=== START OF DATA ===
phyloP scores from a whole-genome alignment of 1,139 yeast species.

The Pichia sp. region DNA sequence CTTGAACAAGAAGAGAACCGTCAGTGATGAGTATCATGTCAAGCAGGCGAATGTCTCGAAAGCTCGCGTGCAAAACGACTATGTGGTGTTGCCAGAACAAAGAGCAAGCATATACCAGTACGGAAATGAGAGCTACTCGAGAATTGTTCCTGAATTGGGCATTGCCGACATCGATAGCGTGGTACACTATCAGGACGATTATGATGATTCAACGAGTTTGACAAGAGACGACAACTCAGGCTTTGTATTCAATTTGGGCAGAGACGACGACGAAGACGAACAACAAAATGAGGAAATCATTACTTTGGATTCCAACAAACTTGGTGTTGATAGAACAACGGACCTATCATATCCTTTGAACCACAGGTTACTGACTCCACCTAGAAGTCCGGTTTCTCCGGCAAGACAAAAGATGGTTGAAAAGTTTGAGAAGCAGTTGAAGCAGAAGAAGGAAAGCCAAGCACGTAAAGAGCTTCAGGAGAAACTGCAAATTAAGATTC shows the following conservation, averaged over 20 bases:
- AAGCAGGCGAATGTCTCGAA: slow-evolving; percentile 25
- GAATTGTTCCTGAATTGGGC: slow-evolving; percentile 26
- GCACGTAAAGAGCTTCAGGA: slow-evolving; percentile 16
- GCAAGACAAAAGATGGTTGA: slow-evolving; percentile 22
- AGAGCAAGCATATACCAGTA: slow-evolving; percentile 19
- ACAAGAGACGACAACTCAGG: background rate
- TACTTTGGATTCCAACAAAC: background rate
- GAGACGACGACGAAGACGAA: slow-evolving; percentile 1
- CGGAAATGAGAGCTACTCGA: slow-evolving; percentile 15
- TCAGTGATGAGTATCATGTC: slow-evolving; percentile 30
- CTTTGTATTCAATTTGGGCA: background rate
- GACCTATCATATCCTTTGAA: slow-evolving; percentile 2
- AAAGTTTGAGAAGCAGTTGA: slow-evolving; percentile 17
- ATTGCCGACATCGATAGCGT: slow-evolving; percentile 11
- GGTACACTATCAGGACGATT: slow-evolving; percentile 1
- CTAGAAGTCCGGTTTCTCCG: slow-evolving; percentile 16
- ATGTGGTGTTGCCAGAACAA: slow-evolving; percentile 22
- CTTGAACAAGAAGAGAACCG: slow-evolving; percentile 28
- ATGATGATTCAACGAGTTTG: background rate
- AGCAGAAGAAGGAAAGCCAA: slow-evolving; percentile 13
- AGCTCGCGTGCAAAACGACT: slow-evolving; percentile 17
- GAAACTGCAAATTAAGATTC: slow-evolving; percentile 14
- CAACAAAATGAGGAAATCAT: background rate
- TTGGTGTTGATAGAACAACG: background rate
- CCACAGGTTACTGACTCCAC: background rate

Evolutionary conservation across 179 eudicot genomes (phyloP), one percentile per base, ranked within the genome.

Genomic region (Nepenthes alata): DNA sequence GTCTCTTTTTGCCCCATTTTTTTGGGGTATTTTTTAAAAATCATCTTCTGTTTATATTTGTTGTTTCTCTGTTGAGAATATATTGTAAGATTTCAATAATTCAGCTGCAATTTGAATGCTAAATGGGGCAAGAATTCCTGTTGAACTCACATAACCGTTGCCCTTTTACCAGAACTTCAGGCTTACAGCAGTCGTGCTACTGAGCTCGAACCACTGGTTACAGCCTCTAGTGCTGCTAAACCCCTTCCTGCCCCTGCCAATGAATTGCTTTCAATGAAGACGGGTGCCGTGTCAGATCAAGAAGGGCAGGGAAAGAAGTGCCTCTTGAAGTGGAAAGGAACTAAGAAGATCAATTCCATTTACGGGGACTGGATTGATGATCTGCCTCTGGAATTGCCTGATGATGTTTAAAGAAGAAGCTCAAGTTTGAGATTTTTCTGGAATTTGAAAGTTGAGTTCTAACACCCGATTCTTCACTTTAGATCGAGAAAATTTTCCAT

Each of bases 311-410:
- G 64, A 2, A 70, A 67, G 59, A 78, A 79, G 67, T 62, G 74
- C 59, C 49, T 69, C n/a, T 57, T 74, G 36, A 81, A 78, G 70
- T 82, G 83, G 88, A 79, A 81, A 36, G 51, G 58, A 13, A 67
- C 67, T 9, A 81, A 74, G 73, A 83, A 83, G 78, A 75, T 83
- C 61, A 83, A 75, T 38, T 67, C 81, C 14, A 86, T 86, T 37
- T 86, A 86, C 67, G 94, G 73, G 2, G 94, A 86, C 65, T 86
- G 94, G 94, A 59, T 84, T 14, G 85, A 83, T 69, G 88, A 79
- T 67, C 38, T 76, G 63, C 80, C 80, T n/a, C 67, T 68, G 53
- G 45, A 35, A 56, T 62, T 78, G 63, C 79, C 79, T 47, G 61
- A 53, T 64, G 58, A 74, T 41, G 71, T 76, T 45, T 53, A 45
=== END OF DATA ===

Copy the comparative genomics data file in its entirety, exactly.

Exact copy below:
phyloP scores from a whole-genome alignment of 1,139 yeast species.

The Pichia sp. region DNA sequence CTTGAACAAGAAGAGAACCGTCAGTGATGAGTATCATGTCAAGCAGGCGAATGTCTCGAAAGCTCGCGTGCAAAACGACTATGTGGTGTTGCCAGAACAAAGAGCAAGCATATACCAGTACGGAAATGAGAGCTACTCGAGAATTGTTCCTGAATTGGGCATTGCCGACATCGATAGCGTGGTACACTATCAGGACGATTATGATGATTCAACGAGTTTGACAAGAGACGACAACTCAGGCTTTGTATTCAATTTGGGCAGAGACGACGACGAAGACGAACAACAAAATGAGGAAATCATTACTTTGGATTCCAACAAACTTGGTGTTGATAGAACAACGGACCTATCATATCCTTTGAACCACAGGTTACTGACTCCACCTAGAAGTCCGGTTTCTCCGGCAAGACAAAAGATGGTTGAAAAGTTTGAGAAGCAGTTGAAGCAGAAGAAGGAAAGCCAAGCACGTAAAGAGCTTCAGGAGAAACTGCAAATTAAGATTC shows the following conservation, averaged over 20 bases:
- AAGCAGGCGAATGTCTCGAA: slow-evolving; percentile 25
- GAATTGTTCCTGAATTGGGC: slow-evolving; percentile 26
- GCACGTAAAGAGCTTCAGGA: slow-evolving; percentile 16
- GCAAGACAAAAGATGGTTGA: slow-evolving; percentile 22
- AGAGCAAGCATATACCAGTA: slow-evolving; percentile 19
- ACAAGAGACGACAACTCAGG: background rate
- TACTTTGGATTCCAACAAAC: background rate
- GAGACGACGACGAAGACGAA: slow-evolving; percentile 1
- CGGAAATGAGAGCTACTCGA: slow-evolving; percentile 15
- TCAGTGATGAGTATCATGTC: slow-evolving; percentile 30
- CTTTGTATTCAATTTGGGCA: background rate
- GACCTATCATATCCTTTGAA: slow-evolving; percentile 2
- AAAGTTTGAGAAGCAGTTGA: slow-evolving; percentile 17
- ATTGCCGACATCGATAGCGT: slow-evolving; percentile 11
- GGTACACTATCAGGACGATT: slow-evolving; percentile 1
- CTAGAAGTCCGGTTTCTCCG: slow-evolving; percentile 16
- ATGTGGTGTTGCCAGAACAA: slow-evolving; percentile 22
- CTTGAACAAGAAGAGAACCG: slow-evolving; percentile 28
- ATGATGATTCAACGAGTTTG: background rate
- AGCAGAAGAAGGAAAGCCAA: slow-evolving; percentile 13
- AGCTCGCGTGCAAAACGACT: slow-evolving; percentile 17
- GAAACTGCAAATTAAGATTC: slow-evolving; percentile 14
- CAACAAAATGAGGAAATCAT: background rate
- TTGGTGTTGATAGAACAACG: background rate
- CCACAGGTTACTGACTCCAC: background rate

Evolutionary conservation across 179 eudicot genomes (phyloP), one percentile per base, ranked within the genome.

Genomic region (Nepenthes alata): DNA sequence GTCTCTTTTTGCCCCATTTTTTTGGGGTATTTTTTAAAAATCATCTTCTGTTTATATTTGTTGTTTCTCTGTTGAGAATATATTGTAAGATTTCAATAATTCAGCTGCAATTTGAATGCTAAATGGGGCAAGAATTCCTGTTGAACTCACATAACCGTTGCCCTTTTACCAGAACTTCAGGCTTACAGCAGTCGTGCTACTGAGCTCGAACCACTGGTTACAGCCTCTAGTGCTGCTAAACCCCTTCCTGCCCCTGCCAATGAATTGCTTTCAATGAAGACGGGTGCCGTGTCAGATCAAGAAGGGCAGGGAAAGAAGTGCCTCTTGAAGTGGAAAGGAACTAAGAAGATCAATTCCATTTACGGGGACTGGATTGATGATCTGCCTCTGGAATTGCCTGATGATGTTTAAAGAAGAAGCTCAAGTTTGAGATTTTTCTGGAATTTGAAAGTTGAGTTCTAACACCCGATTCTTCACTTTAGATCGAGAAAATTTTCCAT

Each of bases 311-410:
- G 64, A 2, A 70, A 67, G 59, A 78, A 79, G 67, T 62, G 74
- C 59, C 49, T 69, C n/a, T 57, T 74, G 36, A 81, A 78, G 70
- T 82, G 83, G 88, A 79, A 81, A 36, G 51, G 58, A 13, A 67
- C 67, T 9, A 81, A 74, G 73, A 83, A 83, G 78, A 75, T 83
- C 61, A 83, A 75, T 38, T 67, C 81, C 14, A 86, T 86, T 37
- T 86, A 86, C 67, G 94, G 73, G 2, G 94, A 86, C 65, T 86
- G 94, G 94, A 59, T 84, T 14, G 85, A 83, T 69, G 88, A 79
- T 67, C 38, T 76, G 63, C 80, C 80, T n/a, C 67, T 68, G 53
- G 45, A 35, A 56, T 62, T 78, G 63, C 79, C 79, T 47, G 61
- A 53, T 64, G 58, A 74, T 41, G 71, T 76, T 45, T 53, A 45